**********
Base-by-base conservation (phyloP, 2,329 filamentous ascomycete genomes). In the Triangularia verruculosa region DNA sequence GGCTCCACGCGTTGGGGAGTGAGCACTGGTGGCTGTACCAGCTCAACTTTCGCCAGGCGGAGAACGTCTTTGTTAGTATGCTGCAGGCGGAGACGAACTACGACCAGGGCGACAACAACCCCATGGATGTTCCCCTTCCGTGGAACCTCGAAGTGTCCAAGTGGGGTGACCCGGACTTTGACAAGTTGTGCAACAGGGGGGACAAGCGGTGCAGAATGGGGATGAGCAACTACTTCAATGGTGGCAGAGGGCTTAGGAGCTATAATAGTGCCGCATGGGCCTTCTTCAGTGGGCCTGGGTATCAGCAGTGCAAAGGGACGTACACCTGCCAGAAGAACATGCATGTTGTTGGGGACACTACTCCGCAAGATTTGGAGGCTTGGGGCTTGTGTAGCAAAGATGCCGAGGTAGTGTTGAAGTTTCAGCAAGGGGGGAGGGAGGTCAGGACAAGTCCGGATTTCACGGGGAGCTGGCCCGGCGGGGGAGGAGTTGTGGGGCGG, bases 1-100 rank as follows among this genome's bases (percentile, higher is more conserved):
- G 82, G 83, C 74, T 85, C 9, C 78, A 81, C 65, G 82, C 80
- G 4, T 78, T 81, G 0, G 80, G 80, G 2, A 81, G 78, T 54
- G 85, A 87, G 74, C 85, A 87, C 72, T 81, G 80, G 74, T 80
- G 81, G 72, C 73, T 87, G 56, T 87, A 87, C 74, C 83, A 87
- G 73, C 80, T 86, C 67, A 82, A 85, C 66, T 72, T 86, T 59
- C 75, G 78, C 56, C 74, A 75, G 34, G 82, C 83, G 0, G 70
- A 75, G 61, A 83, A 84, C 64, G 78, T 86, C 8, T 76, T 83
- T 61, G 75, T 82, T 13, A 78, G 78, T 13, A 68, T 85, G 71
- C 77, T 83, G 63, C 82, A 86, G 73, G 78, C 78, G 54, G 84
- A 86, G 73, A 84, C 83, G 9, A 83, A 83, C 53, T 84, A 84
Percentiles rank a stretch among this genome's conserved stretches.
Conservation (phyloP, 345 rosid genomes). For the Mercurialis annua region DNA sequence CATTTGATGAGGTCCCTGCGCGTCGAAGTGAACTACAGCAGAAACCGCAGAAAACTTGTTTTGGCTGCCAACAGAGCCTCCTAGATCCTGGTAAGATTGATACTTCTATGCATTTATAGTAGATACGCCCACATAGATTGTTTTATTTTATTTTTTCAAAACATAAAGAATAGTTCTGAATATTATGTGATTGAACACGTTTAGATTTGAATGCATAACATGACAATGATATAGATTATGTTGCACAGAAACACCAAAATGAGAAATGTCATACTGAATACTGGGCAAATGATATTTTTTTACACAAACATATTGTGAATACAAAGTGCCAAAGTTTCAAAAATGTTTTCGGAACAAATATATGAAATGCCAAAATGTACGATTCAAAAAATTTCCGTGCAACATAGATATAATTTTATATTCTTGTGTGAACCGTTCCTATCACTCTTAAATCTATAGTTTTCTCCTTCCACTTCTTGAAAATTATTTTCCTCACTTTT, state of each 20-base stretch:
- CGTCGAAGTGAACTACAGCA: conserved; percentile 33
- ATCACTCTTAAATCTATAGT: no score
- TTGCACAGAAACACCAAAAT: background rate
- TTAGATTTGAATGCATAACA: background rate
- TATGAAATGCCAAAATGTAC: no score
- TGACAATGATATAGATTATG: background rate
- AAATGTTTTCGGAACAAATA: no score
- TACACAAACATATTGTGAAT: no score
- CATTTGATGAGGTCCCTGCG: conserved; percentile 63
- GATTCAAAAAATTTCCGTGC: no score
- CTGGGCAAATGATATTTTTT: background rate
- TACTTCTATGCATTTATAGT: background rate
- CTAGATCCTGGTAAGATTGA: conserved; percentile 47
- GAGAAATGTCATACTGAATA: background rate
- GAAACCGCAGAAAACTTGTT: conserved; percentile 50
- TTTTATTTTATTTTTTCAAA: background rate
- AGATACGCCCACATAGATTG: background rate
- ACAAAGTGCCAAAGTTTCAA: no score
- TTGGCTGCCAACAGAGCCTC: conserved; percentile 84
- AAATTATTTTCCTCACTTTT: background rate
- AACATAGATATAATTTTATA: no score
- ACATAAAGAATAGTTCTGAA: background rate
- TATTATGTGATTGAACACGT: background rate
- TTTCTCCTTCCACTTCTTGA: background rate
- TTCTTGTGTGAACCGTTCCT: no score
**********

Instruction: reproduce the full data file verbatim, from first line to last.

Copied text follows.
Base-by-base conservation (phyloP, 2,329 filamentous ascomycete genomes). In the Triangularia verruculosa region DNA sequence GGCTCCACGCGTTGGGGAGTGAGCACTGGTGGCTGTACCAGCTCAACTTTCGCCAGGCGGAGAACGTCTTTGTTAGTATGCTGCAGGCGGAGACGAACTACGACCAGGGCGACAACAACCCCATGGATGTTCCCCTTCCGTGGAACCTCGAAGTGTCCAAGTGGGGTGACCCGGACTTTGACAAGTTGTGCAACAGGGGGGACAAGCGGTGCAGAATGGGGATGAGCAACTACTTCAATGGTGGCAGAGGGCTTAGGAGCTATAATAGTGCCGCATGGGCCTTCTTCAGTGGGCCTGGGTATCAGCAGTGCAAAGGGACGTACACCTGCCAGAAGAACATGCATGTTGTTGGGGACACTACTCCGCAAGATTTGGAGGCTTGGGGCTTGTGTAGCAAAGATGCCGAGGTAGTGTTGAAGTTTCAGCAAGGGGGGAGGGAGGTCAGGACAAGTCCGGATTTCACGGGGAGCTGGCCCGGCGGGGGAGGAGTTGTGGGGCGG, bases 1-100 rank as follows among this genome's bases (percentile, higher is more conserved):
- G 82, G 83, C 74, T 85, C 9, C 78, A 81, C 65, G 82, C 80
- G 4, T 78, T 81, G 0, G 80, G 80, G 2, A 81, G 78, T 54
- G 85, A 87, G 74, C 85, A 87, C 72, T 81, G 80, G 74, T 80
- G 81, G 72, C 73, T 87, G 56, T 87, A 87, C 74, C 83, A 87
- G 73, C 80, T 86, C 67, A 82, A 85, C 66, T 72, T 86, T 59
- C 75, G 78, C 56, C 74, A 75, G 34, G 82, C 83, G 0, G 70
- A 75, G 61, A 83, A 84, C 64, G 78, T 86, C 8, T 76, T 83
- T 61, G 75, T 82, T 13, A 78, G 78, T 13, A 68, T 85, G 71
- C 77, T 83, G 63, C 82, A 86, G 73, G 78, C 78, G 54, G 84
- A 86, G 73, A 84, C 83, G 9, A 83, A 83, C 53, T 84, A 84
Percentiles rank a stretch among this genome's conserved stretches.
Conservation (phyloP, 345 rosid genomes). For the Mercurialis annua region DNA sequence CATTTGATGAGGTCCCTGCGCGTCGAAGTGAACTACAGCAGAAACCGCAGAAAACTTGTTTTGGCTGCCAACAGAGCCTCCTAGATCCTGGTAAGATTGATACTTCTATGCATTTATAGTAGATACGCCCACATAGATTGTTTTATTTTATTTTTTCAAAACATAAAGAATAGTTCTGAATATTATGTGATTGAACACGTTTAGATTTGAATGCATAACATGACAATGATATAGATTATGTTGCACAGAAACACCAAAATGAGAAATGTCATACTGAATACTGGGCAAATGATATTTTTTTACACAAACATATTGTGAATACAAAGTGCCAAAGTTTCAAAAATGTTTTCGGAACAAATATATGAAATGCCAAAATGTACGATTCAAAAAATTTCCGTGCAACATAGATATAATTTTATATTCTTGTGTGAACCGTTCCTATCACTCTTAAATCTATAGTTTTCTCCTTCCACTTCTTGAAAATTATTTTCCTCACTTTT, state of each 20-base stretch:
- CGTCGAAGTGAACTACAGCA: conserved; percentile 33
- ATCACTCTTAAATCTATAGT: no score
- TTGCACAGAAACACCAAAAT: background rate
- TTAGATTTGAATGCATAACA: background rate
- TATGAAATGCCAAAATGTAC: no score
- TGACAATGATATAGATTATG: background rate
- AAATGTTTTCGGAACAAATA: no score
- TACACAAACATATTGTGAAT: no score
- CATTTGATGAGGTCCCTGCG: conserved; percentile 63
- GATTCAAAAAATTTCCGTGC: no score
- CTGGGCAAATGATATTTTTT: background rate
- TACTTCTATGCATTTATAGT: background rate
- CTAGATCCTGGTAAGATTGA: conserved; percentile 47
- GAGAAATGTCATACTGAATA: background rate
- GAAACCGCAGAAAACTTGTT: conserved; percentile 50
- TTTTATTTTATTTTTTCAAA: background rate
- AGATACGCCCACATAGATTG: background rate
- ACAAAGTGCCAAAGTTTCAA: no score
- TTGGCTGCCAACAGAGCCTC: conserved; percentile 84
- AAATTATTTTCCTCACTTTT: background rate
- AACATAGATATAATTTTATA: no score
- ACATAAAGAATAGTTCTGAA: background rate
- TATTATGTGATTGAACACGT: background rate
- TTTCTCCTTCCACTTCTTGA: background rate
- TTCTTGTGTGAACCGTTCCT: no score